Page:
The lowest true shooting percentage came from the 2002-03 Denver Nuggets at 46.9 percent, and the highest was from the 2006-07 Phoenix Suns at 59 percent. Based on two standard deviations, a majority of the results should fall between 49.25 percent and 57.05 percent (our low and high are not within the range as they are 3.2 and three standard deviations from the average, respectively). Additionally, the Suns’ next three seasons were the next three highest true shooting percentages at 59 percent, 58.4 percent and 58.5 percent, respectively. Finally, we are 95 percent confident that a future year’s cumulative true shooting percentage for all teams would fall between 52.95 percent and 53.35 percent, an incredibly narrow range.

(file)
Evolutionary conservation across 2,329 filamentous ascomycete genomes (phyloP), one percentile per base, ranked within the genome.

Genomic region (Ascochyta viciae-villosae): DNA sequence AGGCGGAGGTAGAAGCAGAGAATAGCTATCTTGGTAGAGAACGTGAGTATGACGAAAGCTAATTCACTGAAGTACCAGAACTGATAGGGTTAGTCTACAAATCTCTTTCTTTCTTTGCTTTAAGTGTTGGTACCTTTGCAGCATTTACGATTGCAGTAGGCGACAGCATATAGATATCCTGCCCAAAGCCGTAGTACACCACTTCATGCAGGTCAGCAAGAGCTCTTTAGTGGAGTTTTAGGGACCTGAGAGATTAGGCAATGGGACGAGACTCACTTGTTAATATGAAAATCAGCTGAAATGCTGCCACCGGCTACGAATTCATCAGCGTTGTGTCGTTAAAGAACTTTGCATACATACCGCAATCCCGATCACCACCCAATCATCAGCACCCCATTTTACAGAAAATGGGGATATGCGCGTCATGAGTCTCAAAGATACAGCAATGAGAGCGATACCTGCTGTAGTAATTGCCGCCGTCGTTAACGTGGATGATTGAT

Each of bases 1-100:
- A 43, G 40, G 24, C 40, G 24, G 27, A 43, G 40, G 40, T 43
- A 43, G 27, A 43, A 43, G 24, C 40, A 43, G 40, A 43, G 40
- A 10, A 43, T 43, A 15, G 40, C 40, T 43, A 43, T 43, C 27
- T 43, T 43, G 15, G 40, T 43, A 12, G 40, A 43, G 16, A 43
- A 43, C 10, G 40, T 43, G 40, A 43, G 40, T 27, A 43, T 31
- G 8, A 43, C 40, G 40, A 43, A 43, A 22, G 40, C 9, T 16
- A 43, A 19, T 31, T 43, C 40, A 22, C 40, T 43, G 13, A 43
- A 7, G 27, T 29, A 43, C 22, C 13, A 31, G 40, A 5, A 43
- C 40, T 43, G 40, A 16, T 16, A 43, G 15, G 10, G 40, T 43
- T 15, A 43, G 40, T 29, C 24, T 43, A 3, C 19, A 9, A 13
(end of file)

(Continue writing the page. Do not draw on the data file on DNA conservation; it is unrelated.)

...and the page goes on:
As you watch the 2013-14 NBA season that tips off Tuesday night, perhaps some of these statistical truths can help inform your viewing.